Fluid Layout Design

Demo starter files

So far almost all of the layouts that we've built have been "fixed". Unlike print however, we are well aware that our medium - the web - is anything but a fixed size.

Rather than setting sizes and spacing in rigid, pixel-based terms, fluid layouts (also called elastic, liquid, etc.) use relative units of measurement.

Layouts generally fall into one of two categories:

Fixed Layouts

  • "Rigid", pixel dimensions which are admittedly easier to work with. Sometimes necessary for portfolio sites and projects with a lot of media like photos and videos, since they often need fixed dimensions.
  • As a general rule, it's been determined that 960px is an ideal width for fixed layouts. 960px fits well on 1024x768 (a "classic" screen size), and it's easily divisible by 3, 4, 5, 6, 8, 10, 12, and 15. This makes building grid-based layouts very easy.
  • Problem: Smaller screens shrink the whole layout, or worse, use horizontal scrollbars. Conversely, on very large screens, there is an excess of wasted negative space.

Fluid Layouts

  • More complex than fixed layouts.
  • Use percentages and other relative units for sizing, so content can stretch and reflow depending on the size of the window or screen.
  • Everything can be defined relative to the body font size (though not everything necessarily has to be).
  • Bounds can be set using min-width and max-width.

Instead of using pixels, fluid layouts leverage relative units like % and em.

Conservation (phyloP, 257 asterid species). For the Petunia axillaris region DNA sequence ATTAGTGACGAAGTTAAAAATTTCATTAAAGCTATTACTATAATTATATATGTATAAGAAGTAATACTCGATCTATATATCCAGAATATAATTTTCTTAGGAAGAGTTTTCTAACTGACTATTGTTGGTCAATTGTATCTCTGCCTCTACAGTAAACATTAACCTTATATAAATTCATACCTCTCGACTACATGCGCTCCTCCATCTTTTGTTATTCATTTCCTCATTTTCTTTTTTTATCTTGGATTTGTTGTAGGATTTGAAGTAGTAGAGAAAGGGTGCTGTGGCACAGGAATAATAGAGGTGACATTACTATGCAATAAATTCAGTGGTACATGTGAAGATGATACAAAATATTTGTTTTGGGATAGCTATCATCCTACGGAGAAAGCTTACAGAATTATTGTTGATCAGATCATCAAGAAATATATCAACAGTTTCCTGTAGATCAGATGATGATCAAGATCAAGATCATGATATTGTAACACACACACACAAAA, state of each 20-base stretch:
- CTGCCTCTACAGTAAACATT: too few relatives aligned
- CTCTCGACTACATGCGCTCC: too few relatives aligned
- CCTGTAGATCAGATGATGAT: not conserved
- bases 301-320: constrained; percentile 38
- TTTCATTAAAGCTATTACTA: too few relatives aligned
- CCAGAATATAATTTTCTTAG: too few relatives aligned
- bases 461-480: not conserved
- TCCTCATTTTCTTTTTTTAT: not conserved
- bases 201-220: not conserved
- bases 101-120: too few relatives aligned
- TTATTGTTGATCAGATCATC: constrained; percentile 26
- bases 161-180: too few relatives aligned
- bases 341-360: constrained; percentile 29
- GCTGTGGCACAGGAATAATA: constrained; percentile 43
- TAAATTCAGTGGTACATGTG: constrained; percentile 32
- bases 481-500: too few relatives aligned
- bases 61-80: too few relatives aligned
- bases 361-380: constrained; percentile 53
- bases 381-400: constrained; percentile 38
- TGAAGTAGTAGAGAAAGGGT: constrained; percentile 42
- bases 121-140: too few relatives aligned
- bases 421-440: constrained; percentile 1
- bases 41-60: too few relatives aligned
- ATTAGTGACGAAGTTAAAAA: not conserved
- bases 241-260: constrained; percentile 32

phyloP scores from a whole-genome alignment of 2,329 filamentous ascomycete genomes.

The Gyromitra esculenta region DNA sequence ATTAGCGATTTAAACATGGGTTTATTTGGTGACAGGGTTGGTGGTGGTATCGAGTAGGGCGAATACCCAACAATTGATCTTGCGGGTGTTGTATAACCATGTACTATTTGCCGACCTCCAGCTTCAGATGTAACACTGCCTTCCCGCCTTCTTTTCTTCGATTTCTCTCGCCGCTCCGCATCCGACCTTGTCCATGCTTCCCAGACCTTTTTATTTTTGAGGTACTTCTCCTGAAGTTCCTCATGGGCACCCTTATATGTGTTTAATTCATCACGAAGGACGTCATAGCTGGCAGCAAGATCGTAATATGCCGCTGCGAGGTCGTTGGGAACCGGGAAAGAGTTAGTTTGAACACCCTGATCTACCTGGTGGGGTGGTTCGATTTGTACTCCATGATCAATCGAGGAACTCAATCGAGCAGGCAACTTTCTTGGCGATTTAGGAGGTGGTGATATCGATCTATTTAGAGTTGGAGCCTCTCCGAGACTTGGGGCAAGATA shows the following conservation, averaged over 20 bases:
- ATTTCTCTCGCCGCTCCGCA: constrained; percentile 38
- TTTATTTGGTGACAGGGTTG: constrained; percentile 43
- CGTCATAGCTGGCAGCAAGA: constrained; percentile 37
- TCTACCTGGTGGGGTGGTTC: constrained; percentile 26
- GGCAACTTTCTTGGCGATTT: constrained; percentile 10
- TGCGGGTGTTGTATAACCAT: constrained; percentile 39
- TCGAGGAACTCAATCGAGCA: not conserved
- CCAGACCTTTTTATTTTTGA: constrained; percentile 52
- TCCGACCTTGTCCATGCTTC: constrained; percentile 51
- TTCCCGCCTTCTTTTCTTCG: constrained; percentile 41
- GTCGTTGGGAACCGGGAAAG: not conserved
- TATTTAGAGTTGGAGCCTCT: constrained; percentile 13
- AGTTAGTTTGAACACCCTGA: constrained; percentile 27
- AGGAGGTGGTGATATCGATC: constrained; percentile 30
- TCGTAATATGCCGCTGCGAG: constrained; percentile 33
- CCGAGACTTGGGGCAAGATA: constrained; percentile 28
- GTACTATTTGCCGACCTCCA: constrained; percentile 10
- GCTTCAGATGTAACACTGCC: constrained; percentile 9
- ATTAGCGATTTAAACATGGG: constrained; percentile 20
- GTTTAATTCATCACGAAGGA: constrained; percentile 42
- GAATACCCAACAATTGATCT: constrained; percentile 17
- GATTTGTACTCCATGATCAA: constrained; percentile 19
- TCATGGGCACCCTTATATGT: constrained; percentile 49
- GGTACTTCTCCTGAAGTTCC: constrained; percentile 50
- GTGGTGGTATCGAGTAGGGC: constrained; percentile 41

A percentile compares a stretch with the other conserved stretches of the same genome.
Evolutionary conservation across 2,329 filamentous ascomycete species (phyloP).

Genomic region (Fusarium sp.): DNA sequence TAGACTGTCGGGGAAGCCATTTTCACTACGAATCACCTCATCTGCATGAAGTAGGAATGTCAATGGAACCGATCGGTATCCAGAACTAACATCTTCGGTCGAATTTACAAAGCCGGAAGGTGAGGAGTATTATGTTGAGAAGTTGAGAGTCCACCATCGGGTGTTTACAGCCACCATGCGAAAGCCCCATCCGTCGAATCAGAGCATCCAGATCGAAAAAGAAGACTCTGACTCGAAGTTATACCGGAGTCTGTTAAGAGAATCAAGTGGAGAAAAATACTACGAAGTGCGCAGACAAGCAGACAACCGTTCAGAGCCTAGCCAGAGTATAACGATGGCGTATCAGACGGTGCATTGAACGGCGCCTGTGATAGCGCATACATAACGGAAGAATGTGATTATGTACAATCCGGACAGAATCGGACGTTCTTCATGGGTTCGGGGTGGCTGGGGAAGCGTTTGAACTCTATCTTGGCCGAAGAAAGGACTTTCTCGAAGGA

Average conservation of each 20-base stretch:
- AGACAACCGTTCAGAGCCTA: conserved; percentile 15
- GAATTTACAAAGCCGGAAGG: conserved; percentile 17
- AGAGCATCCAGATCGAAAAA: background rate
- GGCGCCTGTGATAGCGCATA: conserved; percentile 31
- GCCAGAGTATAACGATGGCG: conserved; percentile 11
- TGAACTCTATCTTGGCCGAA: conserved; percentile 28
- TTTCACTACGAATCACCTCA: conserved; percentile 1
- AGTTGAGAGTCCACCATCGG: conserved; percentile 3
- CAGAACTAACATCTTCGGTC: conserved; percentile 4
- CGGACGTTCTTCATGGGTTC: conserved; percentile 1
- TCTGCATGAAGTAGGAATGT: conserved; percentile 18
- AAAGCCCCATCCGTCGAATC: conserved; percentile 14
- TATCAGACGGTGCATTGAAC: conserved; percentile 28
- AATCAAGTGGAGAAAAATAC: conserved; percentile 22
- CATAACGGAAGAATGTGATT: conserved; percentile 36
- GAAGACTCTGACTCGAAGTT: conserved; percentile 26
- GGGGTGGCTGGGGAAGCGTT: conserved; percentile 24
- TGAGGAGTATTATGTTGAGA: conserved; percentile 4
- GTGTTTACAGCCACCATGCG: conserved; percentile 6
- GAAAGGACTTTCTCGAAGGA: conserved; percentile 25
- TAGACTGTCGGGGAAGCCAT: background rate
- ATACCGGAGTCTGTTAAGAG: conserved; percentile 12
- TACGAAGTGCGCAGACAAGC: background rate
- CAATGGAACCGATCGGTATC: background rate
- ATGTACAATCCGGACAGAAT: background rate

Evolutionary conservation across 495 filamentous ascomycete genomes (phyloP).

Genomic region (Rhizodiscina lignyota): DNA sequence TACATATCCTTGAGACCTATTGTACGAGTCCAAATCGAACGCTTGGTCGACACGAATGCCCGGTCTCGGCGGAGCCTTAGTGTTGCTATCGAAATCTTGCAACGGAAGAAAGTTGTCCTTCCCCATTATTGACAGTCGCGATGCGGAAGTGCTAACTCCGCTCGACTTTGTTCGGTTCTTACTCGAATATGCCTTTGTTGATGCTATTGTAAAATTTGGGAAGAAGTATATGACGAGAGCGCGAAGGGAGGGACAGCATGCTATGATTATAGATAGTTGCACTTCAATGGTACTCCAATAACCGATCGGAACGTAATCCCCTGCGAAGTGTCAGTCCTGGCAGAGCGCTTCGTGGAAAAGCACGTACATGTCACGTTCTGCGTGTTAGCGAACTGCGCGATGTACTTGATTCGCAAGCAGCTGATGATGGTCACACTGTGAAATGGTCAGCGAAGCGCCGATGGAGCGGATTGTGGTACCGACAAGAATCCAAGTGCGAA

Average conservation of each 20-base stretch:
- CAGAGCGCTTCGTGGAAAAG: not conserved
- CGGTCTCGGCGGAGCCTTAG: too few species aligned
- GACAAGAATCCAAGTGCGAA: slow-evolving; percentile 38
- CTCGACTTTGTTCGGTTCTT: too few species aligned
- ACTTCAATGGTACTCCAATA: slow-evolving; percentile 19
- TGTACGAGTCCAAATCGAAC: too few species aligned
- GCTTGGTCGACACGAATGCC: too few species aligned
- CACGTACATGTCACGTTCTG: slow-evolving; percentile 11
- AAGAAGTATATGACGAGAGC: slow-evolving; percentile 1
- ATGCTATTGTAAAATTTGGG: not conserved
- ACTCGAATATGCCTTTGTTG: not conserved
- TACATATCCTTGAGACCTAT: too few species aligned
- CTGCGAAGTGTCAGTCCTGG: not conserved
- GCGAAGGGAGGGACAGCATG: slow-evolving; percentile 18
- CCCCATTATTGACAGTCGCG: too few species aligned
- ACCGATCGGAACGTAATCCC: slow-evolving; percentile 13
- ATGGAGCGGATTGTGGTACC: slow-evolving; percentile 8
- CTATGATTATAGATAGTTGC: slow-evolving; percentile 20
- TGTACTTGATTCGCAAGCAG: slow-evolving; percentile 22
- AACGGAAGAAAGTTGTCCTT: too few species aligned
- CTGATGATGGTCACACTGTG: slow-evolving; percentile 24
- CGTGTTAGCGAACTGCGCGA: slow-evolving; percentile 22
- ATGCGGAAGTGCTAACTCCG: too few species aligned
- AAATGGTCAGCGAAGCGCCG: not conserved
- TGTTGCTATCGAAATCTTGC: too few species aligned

The default font size in all modern browsers is 16px. So in that case,
1em = 16px
2em = 32px
1.25em = 20px
and so on.

Ems are valid units of measurement for anything including margins, padding, widths, etc. This method yields strong control of spacing and proportions relative to the font size, which is often the majority of the page's content.

There's a catch. Ems are relative to their inherited font-size setting just like a percentage would be.

Consider this scenario:

    <p>Some text</p>

body {
  font-size: 16px;
div {
  font-size: 1.3em;
p {
  font-size: 1.3em;

Text inside <body> will be 16px, <div> text will be calculated to 20.8px, and "Some text" will be 27.04px... possibly not what you're expecting.

Using em in a CSS class for something like .larger could be beneficial - no matter what size the text is where you use .larger, it will be bigger than that text.

However, in the code above, if paragraphs are set to 0.8em, you'll end up with 80 percent of 130 percent of 16 pixels...

This isn't always a problem, but it can certainly get confusing!

The solution? Rems. The rem unit is always based on the root-element's font size (the html element). This is regardless of inherited font sizes or where elements are nested in the document.

In the example above, if <div> and <p> are both set to 1.3rem instead, they will both have the same font size of 20.8px.

So Which is Better?

It's a poor blanket statement to make, that fluid layouts are always superior to fixed layouts. Both have their place, depending on the project. However, fluid layouts are becoming far more common in today's web.

Fluid layouts are closely tied to media queries, which we'll talk about soon!

In this demo you'll notice that no base font-size is specified, meaning this whole template is based on the browser's default. This is mostly for illustrative purposes. Sometimes you'll want more control as the designer, although 16px is generally a (really) good starting point. And if a user has changed the browser's default setting, they've probably done it for a reason, so we should try to respect and accomodate that.

This demo uses ems and rems instead of px for all the major units, so everything is relative to the base font size. Margins and padding will increase/decrease automatically if the font size changes. Even border thickness will be relative to the font size, though you may want to stick to pixels for those, if you want a 1px border to stay that way no matter what size the layout is.

If it's not already obvious, one of the greatest things about layouts like this is that you can change the size of the entire web site's text, keeping everything in proportion, just by changing the base font size for the body.